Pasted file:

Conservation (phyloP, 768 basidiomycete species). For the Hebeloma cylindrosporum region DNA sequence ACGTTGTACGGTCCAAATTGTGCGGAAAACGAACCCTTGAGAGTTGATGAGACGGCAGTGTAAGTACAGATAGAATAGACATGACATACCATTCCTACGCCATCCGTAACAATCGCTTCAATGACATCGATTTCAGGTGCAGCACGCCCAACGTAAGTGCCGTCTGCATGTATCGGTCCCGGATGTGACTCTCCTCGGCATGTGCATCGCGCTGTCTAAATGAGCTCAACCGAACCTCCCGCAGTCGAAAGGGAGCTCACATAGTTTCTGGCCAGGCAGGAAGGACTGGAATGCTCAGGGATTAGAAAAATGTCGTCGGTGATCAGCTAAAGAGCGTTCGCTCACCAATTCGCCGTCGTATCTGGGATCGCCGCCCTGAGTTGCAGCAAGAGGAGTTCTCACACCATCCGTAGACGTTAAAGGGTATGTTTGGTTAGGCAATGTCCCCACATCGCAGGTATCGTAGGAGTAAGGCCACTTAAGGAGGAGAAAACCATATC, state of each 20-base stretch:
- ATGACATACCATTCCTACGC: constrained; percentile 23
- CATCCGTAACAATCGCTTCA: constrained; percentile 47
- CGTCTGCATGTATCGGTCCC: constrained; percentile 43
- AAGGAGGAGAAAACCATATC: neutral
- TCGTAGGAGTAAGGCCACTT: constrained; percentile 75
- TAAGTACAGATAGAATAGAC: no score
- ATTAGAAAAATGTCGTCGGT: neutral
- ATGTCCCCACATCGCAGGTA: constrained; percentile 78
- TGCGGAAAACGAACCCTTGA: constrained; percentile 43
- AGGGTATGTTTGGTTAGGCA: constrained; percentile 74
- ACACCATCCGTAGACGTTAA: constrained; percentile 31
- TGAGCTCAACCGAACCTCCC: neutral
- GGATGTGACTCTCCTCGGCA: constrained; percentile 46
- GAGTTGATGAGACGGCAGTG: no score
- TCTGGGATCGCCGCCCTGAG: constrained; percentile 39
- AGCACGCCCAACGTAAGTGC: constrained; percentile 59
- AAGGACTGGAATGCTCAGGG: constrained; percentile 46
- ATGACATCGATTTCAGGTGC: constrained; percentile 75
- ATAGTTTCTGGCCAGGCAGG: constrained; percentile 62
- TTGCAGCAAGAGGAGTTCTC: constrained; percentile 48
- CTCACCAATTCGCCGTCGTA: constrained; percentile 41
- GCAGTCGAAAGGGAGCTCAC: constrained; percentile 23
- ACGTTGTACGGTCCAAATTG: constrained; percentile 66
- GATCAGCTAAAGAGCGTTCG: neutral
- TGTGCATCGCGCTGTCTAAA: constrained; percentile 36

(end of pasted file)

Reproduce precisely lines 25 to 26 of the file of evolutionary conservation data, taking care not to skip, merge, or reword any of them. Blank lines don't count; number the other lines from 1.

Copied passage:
- GATCAGCTAAAGAGCGTTCG: neutral
- TGTGCATCGCGCTGTCTAAA: constrained; percentile 36